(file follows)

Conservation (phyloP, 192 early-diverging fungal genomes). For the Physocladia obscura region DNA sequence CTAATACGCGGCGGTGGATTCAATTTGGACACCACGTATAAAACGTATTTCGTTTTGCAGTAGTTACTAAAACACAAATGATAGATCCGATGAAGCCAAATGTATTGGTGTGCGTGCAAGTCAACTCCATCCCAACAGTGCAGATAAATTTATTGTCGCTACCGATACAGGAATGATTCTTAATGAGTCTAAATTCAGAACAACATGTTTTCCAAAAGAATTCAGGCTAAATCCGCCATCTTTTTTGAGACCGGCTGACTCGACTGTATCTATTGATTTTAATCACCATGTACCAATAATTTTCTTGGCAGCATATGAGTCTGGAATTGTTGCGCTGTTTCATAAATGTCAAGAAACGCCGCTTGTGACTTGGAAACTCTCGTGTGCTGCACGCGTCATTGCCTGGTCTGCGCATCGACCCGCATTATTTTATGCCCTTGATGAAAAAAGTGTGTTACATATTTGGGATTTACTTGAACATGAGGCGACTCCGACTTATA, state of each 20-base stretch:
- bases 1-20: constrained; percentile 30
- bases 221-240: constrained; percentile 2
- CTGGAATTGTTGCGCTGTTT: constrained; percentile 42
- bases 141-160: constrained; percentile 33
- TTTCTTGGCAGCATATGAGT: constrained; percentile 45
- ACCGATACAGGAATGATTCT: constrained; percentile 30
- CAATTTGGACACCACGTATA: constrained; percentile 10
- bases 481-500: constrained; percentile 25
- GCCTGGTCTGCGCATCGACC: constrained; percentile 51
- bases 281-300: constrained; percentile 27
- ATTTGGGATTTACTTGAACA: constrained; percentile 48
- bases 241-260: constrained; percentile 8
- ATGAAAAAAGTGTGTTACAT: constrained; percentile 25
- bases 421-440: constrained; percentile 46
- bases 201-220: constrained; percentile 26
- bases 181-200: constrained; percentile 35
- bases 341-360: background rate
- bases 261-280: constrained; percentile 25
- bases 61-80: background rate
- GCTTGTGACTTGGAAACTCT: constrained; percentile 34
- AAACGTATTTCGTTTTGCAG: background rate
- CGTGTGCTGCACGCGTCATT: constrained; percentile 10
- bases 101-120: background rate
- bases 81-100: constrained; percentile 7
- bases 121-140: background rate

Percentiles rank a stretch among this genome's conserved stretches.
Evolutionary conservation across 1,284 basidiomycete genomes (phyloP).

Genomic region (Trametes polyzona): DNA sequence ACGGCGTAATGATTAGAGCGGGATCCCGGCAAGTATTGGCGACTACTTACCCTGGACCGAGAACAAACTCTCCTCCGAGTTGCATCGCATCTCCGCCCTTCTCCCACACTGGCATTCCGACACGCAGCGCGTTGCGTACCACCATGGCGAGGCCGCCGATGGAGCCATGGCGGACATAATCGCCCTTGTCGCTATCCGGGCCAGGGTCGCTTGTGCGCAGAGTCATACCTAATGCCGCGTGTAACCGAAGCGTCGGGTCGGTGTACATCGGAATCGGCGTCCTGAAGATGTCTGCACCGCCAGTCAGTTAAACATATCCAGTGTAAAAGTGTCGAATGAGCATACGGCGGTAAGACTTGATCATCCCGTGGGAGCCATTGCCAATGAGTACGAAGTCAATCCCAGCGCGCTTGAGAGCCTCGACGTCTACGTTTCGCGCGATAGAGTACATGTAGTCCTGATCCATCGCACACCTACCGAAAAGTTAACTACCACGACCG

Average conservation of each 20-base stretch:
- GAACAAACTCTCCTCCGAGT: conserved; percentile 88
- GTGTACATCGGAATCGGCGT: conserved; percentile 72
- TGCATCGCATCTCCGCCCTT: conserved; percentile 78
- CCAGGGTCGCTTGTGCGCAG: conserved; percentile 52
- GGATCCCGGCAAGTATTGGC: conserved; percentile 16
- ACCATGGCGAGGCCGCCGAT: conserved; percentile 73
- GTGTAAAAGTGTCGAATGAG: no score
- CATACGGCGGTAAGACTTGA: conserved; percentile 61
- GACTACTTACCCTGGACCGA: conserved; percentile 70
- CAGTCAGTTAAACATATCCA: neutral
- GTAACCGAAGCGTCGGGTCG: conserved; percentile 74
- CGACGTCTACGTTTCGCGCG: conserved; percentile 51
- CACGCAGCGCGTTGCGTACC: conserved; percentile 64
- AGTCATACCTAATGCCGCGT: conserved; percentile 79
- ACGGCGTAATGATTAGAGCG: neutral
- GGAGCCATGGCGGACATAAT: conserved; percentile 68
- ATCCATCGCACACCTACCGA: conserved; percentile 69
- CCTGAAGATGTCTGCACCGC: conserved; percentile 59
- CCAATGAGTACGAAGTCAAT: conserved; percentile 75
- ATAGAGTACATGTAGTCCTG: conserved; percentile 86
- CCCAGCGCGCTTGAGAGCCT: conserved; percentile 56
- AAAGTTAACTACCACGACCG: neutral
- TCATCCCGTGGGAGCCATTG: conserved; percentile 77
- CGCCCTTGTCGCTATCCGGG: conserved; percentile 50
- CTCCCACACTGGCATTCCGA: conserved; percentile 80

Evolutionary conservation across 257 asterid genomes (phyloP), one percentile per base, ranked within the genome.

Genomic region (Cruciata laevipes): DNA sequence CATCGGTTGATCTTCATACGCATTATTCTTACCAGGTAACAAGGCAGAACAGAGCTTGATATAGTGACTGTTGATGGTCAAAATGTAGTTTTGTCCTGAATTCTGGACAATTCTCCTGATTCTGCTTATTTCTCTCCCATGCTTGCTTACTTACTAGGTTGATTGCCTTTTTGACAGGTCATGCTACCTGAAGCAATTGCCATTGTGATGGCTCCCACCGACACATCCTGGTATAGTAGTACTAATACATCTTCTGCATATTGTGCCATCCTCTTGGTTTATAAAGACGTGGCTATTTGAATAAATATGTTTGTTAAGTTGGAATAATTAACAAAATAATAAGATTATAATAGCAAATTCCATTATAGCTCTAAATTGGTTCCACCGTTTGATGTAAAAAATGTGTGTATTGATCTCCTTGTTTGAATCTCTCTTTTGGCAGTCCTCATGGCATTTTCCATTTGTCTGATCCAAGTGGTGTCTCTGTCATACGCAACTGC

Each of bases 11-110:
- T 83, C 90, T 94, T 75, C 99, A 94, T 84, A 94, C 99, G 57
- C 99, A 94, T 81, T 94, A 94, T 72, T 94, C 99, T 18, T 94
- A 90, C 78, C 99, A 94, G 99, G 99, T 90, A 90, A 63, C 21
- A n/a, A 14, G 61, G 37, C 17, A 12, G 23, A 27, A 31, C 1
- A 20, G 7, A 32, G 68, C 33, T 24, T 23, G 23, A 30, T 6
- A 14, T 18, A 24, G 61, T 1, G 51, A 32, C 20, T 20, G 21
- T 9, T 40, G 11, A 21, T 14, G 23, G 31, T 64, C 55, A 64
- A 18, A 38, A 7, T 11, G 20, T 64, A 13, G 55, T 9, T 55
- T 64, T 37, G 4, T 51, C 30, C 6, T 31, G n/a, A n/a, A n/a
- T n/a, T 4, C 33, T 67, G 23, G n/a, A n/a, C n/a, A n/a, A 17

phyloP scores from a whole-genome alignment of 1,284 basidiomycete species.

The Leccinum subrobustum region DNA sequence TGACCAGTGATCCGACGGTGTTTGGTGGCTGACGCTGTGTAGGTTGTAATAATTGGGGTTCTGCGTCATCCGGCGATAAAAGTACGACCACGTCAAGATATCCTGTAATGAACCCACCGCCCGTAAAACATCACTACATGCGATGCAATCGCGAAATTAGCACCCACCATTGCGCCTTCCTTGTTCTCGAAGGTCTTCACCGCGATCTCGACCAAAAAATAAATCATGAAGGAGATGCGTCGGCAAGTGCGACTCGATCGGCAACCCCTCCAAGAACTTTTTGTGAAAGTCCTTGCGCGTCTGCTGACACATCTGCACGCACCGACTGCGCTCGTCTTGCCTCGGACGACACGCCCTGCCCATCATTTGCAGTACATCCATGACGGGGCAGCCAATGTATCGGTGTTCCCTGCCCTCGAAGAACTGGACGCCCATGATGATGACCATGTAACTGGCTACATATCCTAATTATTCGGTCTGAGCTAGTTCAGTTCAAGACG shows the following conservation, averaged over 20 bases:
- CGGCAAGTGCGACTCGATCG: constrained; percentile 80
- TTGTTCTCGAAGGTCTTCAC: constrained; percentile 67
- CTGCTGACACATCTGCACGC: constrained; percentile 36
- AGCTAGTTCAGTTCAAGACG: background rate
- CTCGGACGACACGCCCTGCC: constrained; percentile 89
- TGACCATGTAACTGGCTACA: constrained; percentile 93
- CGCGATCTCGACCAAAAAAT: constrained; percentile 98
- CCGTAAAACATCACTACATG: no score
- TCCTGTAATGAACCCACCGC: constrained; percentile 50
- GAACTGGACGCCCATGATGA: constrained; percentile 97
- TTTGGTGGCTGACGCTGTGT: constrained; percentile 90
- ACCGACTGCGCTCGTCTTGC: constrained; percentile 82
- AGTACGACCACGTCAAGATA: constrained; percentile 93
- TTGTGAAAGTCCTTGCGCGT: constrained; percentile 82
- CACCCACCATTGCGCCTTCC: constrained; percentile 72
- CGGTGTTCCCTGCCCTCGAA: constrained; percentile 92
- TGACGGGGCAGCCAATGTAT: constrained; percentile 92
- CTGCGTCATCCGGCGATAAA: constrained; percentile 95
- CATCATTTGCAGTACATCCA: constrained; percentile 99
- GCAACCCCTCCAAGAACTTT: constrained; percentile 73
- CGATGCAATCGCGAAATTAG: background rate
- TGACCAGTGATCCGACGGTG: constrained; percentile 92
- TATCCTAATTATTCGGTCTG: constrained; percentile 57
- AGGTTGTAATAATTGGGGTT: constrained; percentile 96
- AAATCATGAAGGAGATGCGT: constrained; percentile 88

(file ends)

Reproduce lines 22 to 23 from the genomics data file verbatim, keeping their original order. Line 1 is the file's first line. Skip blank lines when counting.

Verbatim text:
- AAACGTATTTCGTTTTGCAG: background rate
- CGTGTGCTGCACGCGTCATT: constrained; percentile 10